Using the mail is a good way for a bomber to get caught.
The FBI says it was able to quickly identify the suspect in connection with the explosive devices sent this week to prominent critics of Donald Trump by lifting a fingerprint from one of the packages sent to California congresswoman Maxine Waters. DNA taken from two of the devices was also linked to Cesar Sayoc, the Florida man who has been charged. Investigators had also reportedly been using the US postal service’s imaging system, which photographs every piece of US mail, to zero in on the state as the launching point.
Historically, probes into serial bombings and mail attacks have often been long and difficult—and have also led to investigative innovations, for better or for worse. One of them was the postal service’s photographing system, which was devised after the deadly anthrax attacks of 2001, in which the bacteria that causes it was sent in letters.
Another development stemming from such investigations is the controversial technique of criminal profiling, which has some of its roots in the search for New York’s “Mad Bomber” of the 1940s and ’50s, a man who planted bombs by hand around the region and also sent letters that eventually helped nail down his identity.
Here are the methods, leads, and coincidences connected to other serial bombers and mail attackers:
The Mad Bomber
The TV show Mindhunter might make you believe criminal profiling started in the 1970s in an FBI basement in Virginia. In his book (and story for The Smithsonian), Michael Cannell explains how two decades earlier, exasperated detectives searching for the person who had been terrorizing New York for 16 years by placing homemade bombs in public places, turned to a psychiatrist.
Dr. James Brussel, hesitant at first, started analyzing the bomber’s modus operandi, looking at clues like handwriting and the content of the letters that were being sent to newspapers as an accompaniment. In them, the perpetrator railed against Con Edison, the local electricity company. Using Freudian theory and deduction, Brussel was able to outline the suspect’s characteristics in seemingly astonishing detail: he lived with older female relatives (because he had a complicated relationship with his mother); he wasn’t able to hold down a job and would dress in old-fashioned clothing because of his social isolation (because he was a paranoiac schizophrenic who held grudges); he was over 40 (because that’s when symptoms of the disorder worsen).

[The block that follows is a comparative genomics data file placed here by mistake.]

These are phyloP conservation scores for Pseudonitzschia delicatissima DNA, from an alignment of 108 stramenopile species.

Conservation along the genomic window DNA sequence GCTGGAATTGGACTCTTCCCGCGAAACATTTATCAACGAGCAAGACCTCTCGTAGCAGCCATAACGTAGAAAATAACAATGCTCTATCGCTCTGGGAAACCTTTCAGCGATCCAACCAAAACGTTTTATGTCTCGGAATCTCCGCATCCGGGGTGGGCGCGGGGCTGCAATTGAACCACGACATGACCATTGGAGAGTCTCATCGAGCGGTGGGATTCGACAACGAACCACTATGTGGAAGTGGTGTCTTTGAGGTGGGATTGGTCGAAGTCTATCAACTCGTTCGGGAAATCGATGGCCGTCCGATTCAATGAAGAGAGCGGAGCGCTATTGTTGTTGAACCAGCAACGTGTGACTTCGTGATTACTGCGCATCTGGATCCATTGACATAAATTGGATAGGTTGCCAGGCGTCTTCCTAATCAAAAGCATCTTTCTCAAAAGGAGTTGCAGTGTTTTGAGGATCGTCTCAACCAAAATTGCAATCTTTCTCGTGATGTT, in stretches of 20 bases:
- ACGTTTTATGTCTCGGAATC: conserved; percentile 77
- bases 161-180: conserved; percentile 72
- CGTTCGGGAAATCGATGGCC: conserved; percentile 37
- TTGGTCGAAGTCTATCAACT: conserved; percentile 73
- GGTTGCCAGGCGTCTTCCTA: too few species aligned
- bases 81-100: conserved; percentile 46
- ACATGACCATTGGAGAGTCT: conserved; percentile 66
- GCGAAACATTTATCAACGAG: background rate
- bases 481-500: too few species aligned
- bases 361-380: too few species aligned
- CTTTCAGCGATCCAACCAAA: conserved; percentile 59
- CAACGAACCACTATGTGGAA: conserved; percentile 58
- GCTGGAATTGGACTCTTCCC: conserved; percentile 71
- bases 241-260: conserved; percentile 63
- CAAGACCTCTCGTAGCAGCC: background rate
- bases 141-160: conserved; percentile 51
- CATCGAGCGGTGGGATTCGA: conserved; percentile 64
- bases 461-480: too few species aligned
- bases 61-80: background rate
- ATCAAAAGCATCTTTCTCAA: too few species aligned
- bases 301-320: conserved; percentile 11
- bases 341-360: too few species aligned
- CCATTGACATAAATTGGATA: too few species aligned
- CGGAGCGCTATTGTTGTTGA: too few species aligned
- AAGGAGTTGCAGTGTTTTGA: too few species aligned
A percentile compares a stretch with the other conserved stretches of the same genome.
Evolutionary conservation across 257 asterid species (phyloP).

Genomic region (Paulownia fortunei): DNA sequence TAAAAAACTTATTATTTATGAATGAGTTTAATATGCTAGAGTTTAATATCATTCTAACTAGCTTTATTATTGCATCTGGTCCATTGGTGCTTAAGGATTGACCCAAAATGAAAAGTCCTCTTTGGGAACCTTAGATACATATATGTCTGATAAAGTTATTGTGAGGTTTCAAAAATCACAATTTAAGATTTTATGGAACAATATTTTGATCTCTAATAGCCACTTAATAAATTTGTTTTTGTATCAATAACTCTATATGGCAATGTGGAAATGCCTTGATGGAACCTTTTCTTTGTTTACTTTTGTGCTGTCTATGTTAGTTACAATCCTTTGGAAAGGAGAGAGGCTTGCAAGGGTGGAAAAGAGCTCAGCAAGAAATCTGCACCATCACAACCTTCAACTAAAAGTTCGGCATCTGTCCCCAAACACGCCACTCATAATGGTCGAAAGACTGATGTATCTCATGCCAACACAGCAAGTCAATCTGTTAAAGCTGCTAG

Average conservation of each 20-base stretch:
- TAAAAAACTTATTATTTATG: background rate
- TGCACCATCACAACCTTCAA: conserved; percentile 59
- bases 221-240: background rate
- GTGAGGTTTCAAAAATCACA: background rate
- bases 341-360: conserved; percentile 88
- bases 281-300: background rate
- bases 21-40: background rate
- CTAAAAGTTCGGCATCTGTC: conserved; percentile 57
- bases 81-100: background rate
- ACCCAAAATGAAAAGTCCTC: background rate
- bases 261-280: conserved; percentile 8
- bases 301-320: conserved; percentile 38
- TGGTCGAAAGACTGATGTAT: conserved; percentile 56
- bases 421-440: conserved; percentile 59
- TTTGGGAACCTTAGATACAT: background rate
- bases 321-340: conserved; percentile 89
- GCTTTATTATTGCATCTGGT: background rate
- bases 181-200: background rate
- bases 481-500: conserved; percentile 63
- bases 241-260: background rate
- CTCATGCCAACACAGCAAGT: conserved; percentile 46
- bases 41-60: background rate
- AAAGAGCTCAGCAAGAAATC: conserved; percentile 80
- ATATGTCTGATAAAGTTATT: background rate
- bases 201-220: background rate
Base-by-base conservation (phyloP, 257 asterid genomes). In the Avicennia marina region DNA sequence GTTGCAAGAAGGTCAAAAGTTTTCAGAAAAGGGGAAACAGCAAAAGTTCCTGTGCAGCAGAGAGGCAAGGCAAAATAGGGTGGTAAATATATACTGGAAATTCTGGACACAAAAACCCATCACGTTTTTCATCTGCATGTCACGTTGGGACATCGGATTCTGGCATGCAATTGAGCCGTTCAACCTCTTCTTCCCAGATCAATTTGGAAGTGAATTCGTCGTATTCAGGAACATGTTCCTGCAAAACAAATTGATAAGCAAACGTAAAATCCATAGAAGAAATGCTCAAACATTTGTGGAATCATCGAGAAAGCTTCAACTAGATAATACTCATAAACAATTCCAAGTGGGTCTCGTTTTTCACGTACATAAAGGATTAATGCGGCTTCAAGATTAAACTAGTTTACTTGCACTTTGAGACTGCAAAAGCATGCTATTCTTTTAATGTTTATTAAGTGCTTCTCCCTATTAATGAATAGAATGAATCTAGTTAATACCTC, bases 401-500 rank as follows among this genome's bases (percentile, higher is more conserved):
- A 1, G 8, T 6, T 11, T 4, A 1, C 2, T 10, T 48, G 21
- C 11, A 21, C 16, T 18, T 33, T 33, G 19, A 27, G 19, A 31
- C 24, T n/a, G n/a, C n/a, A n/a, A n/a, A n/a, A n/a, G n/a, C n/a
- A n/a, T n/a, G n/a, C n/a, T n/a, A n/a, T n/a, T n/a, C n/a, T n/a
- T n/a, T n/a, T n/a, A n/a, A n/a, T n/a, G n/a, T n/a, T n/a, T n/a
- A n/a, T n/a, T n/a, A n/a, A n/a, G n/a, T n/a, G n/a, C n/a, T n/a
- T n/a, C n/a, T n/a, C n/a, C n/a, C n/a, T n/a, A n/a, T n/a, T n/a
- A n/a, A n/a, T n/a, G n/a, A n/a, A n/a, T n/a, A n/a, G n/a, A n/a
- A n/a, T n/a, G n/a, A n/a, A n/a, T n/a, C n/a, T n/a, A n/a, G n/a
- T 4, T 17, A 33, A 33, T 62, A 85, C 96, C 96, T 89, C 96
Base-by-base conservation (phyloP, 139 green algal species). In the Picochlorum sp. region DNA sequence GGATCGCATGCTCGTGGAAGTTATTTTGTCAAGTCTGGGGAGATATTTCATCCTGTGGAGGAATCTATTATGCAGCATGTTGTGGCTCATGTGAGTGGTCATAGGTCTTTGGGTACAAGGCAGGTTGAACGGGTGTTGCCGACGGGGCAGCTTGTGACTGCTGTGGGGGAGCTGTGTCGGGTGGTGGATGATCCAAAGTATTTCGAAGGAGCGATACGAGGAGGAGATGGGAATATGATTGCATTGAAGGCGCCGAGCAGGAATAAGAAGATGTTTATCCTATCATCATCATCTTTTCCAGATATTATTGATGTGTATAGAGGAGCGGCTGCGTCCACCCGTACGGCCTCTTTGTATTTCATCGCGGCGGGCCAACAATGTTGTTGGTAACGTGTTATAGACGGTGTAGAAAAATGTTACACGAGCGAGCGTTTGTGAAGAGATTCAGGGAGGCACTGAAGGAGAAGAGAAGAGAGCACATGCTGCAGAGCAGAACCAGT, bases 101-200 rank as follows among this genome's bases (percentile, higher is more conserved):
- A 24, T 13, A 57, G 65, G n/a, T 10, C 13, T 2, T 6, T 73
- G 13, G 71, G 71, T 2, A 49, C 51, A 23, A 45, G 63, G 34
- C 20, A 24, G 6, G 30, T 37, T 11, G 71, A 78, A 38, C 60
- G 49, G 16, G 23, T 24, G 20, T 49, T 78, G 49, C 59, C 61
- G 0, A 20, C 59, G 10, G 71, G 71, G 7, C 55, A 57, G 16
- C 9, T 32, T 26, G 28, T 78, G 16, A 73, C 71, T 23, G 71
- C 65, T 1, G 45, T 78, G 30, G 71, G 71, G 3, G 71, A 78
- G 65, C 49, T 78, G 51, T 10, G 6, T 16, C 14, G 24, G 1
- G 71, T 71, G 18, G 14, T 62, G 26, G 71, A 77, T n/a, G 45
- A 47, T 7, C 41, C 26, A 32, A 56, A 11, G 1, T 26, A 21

Whether or not it was Brussel’s profile that led investigators to to arrest George Metesky in 1957 is disputed—he was wrong on several points, and more important seemed a Con Edison employee discovering that the language in Metesky’s complaints against the company matched that in letters the bomber had sent. In any case, criminal profiling as an investigative technique eventually would take hold.
Despite popular cop-show narratives—and some apparent successes—profiling is not the magic solution to crime-fighting. In fact, researchers doubt it is effective at all.